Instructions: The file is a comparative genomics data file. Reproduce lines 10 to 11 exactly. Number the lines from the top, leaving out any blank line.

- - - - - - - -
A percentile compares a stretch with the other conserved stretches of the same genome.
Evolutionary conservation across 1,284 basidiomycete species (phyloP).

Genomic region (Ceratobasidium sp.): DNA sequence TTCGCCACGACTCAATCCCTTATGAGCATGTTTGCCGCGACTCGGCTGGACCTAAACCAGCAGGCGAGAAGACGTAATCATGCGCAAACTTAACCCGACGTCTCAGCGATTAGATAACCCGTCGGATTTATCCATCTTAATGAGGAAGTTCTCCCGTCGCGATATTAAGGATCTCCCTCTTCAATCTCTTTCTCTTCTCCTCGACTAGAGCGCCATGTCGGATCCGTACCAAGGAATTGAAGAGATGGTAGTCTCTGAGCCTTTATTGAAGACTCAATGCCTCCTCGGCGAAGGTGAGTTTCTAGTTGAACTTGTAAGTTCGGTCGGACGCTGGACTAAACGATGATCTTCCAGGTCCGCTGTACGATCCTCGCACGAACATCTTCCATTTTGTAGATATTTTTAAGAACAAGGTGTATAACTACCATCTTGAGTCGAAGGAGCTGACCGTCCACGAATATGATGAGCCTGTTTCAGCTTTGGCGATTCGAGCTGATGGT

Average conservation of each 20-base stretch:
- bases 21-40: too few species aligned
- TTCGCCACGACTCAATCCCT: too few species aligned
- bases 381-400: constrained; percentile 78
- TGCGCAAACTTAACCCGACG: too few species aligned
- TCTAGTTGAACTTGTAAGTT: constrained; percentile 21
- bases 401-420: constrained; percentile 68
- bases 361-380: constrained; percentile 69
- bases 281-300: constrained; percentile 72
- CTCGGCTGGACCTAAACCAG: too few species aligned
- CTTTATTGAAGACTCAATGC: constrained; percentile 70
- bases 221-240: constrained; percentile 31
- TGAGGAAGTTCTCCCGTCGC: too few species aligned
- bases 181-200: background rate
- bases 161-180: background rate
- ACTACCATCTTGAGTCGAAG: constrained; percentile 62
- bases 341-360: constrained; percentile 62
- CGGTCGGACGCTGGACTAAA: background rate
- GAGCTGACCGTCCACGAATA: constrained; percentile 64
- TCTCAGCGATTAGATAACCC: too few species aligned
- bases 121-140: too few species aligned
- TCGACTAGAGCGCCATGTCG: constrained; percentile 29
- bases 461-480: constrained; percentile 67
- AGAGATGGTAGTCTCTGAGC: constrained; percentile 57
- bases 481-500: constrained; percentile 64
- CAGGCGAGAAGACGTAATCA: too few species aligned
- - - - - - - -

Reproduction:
- bases 401-420: constrained; percentile 68
- bases 361-380: constrained; percentile 69